Philadelphia Federal Reserve President Charles Plosser said the Fed should begin scaling back its $85 billion in monthly bond purchases in the next “few months” barring a slump in the economy.
“Unless something really dire happens between now and then, I think beginning to taper sometime within the next few meetings would be perfectly consistent with my view and with my outlook for the economy,” Plosser said today in an interview with Bloomberg Television’s Susan Li in Hong Kong, referring to coming meetings by policy makers. A cut in the record stimulus should start “in just a few months’ time.”
Several Fed officials favored cutting back bond purchases this year and halting the record stimulus by year-end, according to minutes of the March 19-20 meeting of the Federal Open Market Committee released yesterday. The FOMC pledged after its meeting to press on with asset purchases until the labor market improves “substantially.”
“A few members felt that the risks and costs of purchases, along with the improved outlook since last fall, would likely make a reduction in the pace of purchases appropriate around midyear, with purchases ending later this year,” according to the minutes.
The FOMC last met before an April 5 government report showed the U.S. added 88,000 jobs in March, the slowest payroll growth in nine months.
Seven central bank officials voiced support last week for the FOMC pledge to press on with asset purchases. The officials, commenting in speeches and interviews, include five who hold a vote on the FOMC: Vice Chairman Janet Yellen, Governor Daniel Tarullo, Chicago Fed President Charles Evans, St. Louis’s James Bullard and Boston’s Eric Rosengren.
Plosser said that the jobs report didn’t change his view about the need to curtail bond buying.
“One month’s number is not enough for me to change my forecast,” Plosser said of the payrolls report. “We all get too hung up sometimes on just what the most recent number is, and I think it’s very dangerous to focus too much on one number.”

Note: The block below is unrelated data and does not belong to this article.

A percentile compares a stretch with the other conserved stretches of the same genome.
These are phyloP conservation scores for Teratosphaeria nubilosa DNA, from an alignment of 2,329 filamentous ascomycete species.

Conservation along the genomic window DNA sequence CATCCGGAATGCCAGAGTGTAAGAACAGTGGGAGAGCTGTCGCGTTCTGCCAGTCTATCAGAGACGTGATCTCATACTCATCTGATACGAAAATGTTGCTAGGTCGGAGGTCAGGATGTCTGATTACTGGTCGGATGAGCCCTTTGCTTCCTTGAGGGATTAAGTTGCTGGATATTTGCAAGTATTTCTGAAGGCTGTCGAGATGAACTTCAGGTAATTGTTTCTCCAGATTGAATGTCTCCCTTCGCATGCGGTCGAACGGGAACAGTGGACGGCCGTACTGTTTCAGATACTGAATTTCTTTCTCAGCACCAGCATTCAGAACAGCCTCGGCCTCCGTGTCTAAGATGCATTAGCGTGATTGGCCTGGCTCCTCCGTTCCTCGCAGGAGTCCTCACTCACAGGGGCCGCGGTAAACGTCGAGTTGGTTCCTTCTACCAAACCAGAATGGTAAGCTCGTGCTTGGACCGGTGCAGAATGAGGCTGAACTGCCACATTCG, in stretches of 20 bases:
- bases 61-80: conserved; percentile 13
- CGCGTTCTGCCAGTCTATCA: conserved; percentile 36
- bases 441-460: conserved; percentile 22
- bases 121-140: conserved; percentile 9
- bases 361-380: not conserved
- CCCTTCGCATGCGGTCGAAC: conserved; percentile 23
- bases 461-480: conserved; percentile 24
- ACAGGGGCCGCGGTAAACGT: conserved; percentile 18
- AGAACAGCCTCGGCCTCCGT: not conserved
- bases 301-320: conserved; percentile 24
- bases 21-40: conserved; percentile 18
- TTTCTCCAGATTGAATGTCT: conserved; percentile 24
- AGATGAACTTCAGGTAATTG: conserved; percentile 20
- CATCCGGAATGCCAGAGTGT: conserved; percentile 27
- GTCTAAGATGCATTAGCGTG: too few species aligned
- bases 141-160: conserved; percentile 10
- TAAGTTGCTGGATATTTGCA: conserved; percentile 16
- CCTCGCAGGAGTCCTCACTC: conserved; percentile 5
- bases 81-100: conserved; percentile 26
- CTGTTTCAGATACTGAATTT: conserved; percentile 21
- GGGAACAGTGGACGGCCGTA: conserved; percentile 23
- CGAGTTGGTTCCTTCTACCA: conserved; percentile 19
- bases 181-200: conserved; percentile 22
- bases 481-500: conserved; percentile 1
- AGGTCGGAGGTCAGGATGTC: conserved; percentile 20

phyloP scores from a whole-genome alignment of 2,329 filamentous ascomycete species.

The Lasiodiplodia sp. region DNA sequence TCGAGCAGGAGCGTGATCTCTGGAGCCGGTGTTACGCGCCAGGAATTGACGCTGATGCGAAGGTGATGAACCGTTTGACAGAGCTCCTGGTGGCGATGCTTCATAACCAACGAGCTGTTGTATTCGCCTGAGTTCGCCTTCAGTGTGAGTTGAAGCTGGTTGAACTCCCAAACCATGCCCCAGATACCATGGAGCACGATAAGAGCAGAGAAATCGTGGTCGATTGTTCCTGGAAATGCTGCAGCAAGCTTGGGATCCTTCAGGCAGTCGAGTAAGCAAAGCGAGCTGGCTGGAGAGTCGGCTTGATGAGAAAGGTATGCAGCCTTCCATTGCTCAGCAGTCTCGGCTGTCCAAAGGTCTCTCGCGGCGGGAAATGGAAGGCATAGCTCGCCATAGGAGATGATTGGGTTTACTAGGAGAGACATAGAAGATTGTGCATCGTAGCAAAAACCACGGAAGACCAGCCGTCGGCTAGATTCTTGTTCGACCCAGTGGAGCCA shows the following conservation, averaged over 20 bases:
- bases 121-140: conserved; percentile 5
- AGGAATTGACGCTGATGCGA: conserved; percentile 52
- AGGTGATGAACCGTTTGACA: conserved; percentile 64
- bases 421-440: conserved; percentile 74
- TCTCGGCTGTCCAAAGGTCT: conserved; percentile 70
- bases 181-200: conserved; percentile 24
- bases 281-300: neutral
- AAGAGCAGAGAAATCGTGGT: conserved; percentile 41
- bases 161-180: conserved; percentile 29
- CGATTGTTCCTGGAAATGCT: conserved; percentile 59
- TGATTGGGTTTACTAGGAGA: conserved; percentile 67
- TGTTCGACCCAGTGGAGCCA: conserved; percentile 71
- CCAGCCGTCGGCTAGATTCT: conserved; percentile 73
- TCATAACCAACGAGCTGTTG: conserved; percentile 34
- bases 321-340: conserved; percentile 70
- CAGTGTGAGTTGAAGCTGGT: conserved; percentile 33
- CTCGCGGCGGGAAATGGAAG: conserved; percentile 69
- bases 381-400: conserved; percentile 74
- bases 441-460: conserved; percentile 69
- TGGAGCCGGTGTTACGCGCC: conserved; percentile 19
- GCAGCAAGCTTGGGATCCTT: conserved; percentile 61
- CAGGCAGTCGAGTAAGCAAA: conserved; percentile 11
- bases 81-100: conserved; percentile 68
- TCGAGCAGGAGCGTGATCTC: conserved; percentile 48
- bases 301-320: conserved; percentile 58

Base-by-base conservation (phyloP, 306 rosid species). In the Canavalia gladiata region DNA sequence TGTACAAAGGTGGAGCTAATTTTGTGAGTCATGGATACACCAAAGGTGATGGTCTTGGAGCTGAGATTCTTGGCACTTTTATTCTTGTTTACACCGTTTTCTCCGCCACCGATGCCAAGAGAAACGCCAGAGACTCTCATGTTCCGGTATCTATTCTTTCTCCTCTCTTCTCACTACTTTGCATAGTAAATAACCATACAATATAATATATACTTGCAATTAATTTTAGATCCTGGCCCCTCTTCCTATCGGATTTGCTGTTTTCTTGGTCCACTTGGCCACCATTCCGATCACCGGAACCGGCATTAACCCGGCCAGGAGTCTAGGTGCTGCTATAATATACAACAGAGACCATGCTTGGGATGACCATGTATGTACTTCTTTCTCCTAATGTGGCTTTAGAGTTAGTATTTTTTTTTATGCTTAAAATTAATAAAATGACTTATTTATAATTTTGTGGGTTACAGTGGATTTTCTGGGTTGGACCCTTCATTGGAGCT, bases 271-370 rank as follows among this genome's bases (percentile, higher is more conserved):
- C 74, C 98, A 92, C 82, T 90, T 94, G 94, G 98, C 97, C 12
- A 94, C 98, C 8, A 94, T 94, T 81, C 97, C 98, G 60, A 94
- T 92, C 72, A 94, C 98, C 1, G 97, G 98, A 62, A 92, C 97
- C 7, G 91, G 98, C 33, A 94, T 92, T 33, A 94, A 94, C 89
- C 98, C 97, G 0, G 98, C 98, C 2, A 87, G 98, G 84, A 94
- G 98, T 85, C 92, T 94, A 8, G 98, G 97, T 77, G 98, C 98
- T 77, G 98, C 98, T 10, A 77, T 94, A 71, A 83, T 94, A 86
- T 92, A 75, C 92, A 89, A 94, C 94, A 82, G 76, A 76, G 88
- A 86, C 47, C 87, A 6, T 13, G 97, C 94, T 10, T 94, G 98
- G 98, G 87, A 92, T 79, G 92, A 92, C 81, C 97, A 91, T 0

“If I saw several more months of very weak job reports, it would obviously give me pause, because my forecast would not be looking very good at that point,” Plosser, 64, said in the interview.
Referring to any tapering of bond purchases, Plosser said, “we may want to reduce it some and let it run for a while and then reduce it some more. So there are many different strategies to pursue, but it’s important that we have that conversation, that we talk about those things.”
The FOMC is scheduled to gather in two-day meetings beginning on April 30, June 18 and July 30.
The Standard & Poor’s 500 Index rose 0.4 percent today to a record close of 1,593.37, while the yield on the benchmark 10- year Treasury note fell to 1.79 percent from 1.8 percent yesterday.
In a speech earlier today in Hong Kong, Plosser said he expects the economy to grow 3 percent this year and next and the jobless rate to decline to 6.5 percent by the end of 2014.
The prediction indicates Plosser is more optimistic than economists in a Bloomberg survey who forecast growth of 2 percent this year and 2.7 percent in 2014.
The Philadelphia Fed chief in 2011 dissented from two decisions to increase monetary stimulus. He said he also opposed the decision last year to begin a third round of asset purchases. Fed presidents rotate voting on monetary policy with Plosser scheduled to vote again next year.
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